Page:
Feline Diabetes, or Diabetes mellitus, is a medical condition that affects a cat’s ability to produce, or respond to, the hormone insulin. Produced by beta cells in the pancreas, insulin is responsible for regulating the amount of glucose or sugar inside the body. Without this function, sugar accumulates in the bloodstream and rises beyond normal levels.
Glucose is a form of sugar that comes from food. Similar to humans, a cat’s body is designed to break down food components, like carbohydrates, into glucose and distribute it to different parts of the body through the bloodstream. However, insulin is needed in order for glucose to enter the cells. Like a key is to a doorknob, insulin is the one that “unlocks” the cell barrier to allow glucose to pass through, letting the body convert glucose into energy and reducing the amount of sugar in the bloodstream.
There are two main types of Feline Diabetes: Type I or Insulin-Dependent Diabetes, which impairs a diabetic cat’s ability from creating its own insulin, and Type II or Insulin-Resistant Diabetes, which prevents the body from responding normally to the presence of insulin.
Normally, the pancreas produces insulin in situations where the levels of glucose in the blood increases, like after a meal. This happens because the body is working to allow excess glucose to enter the cells for conversion and normalize the amount of sugar present in the bloodstream. However, in cats with type I diabetes, the body does not produce enough insulin to effectively regulate blood sugar levels.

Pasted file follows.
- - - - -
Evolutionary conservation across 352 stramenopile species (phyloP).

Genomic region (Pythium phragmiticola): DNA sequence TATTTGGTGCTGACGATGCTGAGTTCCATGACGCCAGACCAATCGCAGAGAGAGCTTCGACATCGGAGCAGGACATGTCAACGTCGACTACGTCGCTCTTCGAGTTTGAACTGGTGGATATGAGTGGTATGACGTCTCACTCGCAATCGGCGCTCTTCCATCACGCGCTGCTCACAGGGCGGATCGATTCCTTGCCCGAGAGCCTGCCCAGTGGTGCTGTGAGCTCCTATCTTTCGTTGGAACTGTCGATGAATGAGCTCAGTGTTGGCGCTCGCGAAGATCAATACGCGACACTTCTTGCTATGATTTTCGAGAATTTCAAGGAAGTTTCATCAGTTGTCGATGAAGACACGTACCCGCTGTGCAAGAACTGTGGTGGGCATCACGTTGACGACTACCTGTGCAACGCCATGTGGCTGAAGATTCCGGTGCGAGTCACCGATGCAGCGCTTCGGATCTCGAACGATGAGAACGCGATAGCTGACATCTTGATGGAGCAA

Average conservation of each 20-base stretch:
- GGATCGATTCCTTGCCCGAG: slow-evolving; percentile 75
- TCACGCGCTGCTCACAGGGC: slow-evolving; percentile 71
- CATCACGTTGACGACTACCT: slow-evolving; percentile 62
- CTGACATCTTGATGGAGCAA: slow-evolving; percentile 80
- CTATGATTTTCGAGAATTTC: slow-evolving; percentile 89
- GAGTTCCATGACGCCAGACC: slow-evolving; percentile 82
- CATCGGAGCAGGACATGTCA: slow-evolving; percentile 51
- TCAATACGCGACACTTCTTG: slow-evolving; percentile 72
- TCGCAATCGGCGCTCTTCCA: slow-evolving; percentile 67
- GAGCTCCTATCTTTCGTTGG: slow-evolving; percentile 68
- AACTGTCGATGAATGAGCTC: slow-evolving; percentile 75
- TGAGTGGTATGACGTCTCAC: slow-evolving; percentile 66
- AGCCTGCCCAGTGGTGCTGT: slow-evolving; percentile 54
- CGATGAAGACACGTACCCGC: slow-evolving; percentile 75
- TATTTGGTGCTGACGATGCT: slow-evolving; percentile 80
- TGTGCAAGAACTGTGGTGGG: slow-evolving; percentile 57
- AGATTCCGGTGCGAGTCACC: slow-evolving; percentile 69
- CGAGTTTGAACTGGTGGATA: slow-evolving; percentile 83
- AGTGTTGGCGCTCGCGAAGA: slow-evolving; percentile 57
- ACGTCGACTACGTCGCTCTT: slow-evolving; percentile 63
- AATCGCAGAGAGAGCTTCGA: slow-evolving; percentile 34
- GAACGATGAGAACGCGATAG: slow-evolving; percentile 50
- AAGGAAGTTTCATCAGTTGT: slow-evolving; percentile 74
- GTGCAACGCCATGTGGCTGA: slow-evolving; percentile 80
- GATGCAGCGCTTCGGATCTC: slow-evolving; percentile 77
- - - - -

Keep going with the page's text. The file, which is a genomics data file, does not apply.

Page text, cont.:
Type II diabetes is the most common type of diabetes in cats. It is mainly associated with obesity and the overconsumption of foods that are high in carbohydrates and unhealthy fats, which causes a significant increase in blood glucose levels. Unlike type I diabetes, type II diabetes does not prevent the pancreas from producing insulin but instead impairs the body’s ability to respond to it. This is because, over time, constant exposure to large amounts of sugar reduces the body’s sensitivity to insulin and causes insulin resistance. In most cases, however, type II diabetes is reversible through exercise, weight loss, and a healthy diet.
There is no specific cause for Feline Diabetes, but certain factors can predispose cats to the condition. Since the majority of cats that do have diabetes suffer from type II or insulin-resistant diabetes, obesity and overeating are considered the two leading causes. However, situations that overexpose the body to steroids, whether in the form of medications or an autoimmune disorder that prompts the body to overproduce the steroid hormone cortisol (Cushing’s syndrome), can also increase a cat’s chances of developing the condition. Fortunately, through immediate glucose management and healthy living, most cats with type II diabetes are able to make a full recovery.
Type I diabetes, on other hand, may develop as a result of damage or destruction of the insulin-producing beta cells of the pancreas. Common causes of this type of diabetes include, chronic pancreatitis (inflammation of the pancreas), and autoimmune disorders, which impair the immune system’s ability to distinguish healthy tissues from harmful pathogens and cause the body to attack itself.